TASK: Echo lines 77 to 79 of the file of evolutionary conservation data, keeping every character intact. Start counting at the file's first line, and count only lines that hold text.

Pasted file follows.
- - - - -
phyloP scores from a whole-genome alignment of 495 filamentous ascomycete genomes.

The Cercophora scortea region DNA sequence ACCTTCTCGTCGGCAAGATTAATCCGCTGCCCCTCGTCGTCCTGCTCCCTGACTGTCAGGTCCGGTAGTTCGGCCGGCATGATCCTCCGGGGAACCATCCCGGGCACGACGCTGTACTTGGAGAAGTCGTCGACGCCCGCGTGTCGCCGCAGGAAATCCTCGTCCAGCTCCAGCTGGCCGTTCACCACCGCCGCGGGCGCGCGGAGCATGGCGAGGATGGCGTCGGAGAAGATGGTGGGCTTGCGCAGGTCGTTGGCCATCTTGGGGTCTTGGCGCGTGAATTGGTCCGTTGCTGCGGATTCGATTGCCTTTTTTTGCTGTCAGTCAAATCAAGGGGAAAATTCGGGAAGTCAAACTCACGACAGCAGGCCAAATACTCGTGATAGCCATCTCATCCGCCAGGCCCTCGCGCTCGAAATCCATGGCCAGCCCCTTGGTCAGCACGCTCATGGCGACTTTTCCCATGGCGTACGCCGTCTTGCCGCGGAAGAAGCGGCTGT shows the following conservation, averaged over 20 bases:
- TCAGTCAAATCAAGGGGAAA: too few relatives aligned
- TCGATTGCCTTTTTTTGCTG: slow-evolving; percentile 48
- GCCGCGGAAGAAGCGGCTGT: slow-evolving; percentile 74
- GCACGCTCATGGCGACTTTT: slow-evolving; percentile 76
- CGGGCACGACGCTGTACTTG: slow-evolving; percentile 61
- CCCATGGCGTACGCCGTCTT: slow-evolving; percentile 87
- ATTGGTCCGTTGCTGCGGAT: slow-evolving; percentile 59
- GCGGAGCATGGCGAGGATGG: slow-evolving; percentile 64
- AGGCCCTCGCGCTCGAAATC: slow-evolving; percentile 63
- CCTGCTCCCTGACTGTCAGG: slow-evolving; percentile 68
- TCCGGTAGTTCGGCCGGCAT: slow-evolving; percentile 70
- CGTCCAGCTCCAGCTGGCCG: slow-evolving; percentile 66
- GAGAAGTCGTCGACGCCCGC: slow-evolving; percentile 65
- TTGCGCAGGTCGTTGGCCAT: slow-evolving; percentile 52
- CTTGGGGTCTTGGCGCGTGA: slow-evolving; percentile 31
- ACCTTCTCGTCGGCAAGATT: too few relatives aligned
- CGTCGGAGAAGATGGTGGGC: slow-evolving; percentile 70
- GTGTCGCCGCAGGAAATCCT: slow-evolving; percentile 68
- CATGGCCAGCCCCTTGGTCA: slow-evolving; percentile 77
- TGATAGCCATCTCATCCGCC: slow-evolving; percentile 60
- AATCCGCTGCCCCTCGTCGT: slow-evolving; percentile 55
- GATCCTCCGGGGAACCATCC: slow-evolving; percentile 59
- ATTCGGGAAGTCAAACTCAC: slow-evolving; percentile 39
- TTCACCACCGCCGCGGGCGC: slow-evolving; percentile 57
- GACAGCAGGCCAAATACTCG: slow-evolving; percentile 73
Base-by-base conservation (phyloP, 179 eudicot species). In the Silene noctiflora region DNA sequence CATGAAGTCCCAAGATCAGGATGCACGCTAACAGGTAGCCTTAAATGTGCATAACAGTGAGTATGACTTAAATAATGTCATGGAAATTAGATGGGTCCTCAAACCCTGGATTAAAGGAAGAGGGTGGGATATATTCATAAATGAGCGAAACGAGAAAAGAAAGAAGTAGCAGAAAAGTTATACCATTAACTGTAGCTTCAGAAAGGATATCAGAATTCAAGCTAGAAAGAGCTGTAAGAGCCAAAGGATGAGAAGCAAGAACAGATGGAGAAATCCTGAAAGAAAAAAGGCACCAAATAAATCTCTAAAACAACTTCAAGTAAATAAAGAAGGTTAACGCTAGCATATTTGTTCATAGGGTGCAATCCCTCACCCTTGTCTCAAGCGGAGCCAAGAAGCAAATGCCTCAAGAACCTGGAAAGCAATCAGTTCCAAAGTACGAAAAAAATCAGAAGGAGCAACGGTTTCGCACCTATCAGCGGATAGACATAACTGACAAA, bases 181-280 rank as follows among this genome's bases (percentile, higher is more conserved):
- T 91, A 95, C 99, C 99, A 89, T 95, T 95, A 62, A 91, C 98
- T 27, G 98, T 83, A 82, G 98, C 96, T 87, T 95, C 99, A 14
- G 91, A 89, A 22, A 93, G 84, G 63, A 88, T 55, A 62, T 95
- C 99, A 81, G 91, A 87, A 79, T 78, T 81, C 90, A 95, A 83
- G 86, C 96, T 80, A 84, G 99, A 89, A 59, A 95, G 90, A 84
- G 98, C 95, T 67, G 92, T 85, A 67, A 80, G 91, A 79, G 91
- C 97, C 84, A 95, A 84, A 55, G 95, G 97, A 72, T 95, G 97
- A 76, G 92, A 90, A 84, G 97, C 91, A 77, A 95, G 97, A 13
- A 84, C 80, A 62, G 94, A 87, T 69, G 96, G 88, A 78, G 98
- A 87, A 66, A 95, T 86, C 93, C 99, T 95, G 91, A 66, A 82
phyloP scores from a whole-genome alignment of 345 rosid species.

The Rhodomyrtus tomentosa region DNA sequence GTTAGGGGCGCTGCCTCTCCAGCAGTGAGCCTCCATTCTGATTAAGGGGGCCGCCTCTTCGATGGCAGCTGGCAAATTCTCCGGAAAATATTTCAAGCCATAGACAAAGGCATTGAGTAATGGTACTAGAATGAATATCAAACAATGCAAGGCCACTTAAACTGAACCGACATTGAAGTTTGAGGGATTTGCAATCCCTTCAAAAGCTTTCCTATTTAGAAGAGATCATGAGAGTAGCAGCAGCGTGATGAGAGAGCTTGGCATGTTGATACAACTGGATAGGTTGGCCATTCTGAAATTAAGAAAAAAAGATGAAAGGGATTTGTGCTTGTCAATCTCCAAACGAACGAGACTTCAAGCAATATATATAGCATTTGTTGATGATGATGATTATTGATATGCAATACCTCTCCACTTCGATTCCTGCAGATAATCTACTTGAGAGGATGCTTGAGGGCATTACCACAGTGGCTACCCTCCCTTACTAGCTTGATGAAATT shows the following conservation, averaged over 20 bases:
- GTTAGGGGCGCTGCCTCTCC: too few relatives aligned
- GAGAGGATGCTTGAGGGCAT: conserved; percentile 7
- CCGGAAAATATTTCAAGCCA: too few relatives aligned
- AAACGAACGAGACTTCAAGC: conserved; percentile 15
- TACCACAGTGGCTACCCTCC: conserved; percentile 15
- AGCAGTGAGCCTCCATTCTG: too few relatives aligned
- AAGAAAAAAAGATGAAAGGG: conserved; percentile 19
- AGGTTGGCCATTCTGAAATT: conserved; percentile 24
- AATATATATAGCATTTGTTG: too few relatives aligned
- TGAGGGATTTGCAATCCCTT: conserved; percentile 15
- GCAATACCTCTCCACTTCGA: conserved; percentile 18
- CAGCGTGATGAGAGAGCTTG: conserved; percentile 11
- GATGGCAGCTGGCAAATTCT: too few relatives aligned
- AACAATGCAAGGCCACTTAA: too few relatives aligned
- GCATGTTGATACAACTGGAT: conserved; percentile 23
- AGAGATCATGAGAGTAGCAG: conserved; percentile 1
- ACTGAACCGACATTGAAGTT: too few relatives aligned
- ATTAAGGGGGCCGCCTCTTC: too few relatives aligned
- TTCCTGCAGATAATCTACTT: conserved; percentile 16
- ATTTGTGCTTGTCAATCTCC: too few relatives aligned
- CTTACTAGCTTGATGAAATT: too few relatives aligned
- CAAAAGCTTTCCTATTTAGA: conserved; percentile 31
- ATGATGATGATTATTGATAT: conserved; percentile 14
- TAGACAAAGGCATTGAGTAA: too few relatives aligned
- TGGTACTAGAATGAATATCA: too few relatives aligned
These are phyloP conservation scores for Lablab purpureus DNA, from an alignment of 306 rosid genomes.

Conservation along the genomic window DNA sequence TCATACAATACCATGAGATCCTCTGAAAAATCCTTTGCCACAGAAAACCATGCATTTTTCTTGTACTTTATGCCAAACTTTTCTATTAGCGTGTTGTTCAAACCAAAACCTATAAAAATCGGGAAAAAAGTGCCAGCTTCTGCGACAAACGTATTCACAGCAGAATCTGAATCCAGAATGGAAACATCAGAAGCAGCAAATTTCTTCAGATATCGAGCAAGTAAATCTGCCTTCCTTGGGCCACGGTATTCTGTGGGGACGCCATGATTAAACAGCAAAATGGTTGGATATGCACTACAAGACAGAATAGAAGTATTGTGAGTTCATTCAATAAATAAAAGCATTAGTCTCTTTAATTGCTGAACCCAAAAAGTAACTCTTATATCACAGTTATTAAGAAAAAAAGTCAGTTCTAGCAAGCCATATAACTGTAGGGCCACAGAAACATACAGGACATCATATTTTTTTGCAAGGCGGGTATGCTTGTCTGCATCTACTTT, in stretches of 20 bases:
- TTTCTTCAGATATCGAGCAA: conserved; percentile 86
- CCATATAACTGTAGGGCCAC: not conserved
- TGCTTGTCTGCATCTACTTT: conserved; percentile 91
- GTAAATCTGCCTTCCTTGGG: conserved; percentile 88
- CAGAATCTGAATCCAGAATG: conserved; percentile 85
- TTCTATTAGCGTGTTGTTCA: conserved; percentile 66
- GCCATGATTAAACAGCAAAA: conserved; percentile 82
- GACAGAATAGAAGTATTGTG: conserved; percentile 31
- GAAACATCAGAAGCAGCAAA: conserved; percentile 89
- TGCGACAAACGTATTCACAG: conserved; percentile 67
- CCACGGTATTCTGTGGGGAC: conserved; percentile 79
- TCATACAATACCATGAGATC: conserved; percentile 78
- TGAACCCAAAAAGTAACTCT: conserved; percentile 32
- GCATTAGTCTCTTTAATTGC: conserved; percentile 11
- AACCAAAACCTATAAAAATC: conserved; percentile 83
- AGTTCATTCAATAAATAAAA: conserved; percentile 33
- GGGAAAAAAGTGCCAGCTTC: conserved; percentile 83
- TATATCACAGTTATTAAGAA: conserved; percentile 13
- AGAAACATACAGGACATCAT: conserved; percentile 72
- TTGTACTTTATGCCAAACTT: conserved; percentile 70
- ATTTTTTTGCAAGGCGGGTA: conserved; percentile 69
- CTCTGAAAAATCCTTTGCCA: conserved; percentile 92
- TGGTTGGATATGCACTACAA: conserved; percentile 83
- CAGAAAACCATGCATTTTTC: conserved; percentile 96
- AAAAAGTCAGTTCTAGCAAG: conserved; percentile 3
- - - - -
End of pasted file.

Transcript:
- TGCGACAAACGTATTCACAG: conserved; percentile 67
- CCACGGTATTCTGTGGGGAC: conserved; percentile 79
- TCATACAATACCATGAGATC: conserved; percentile 78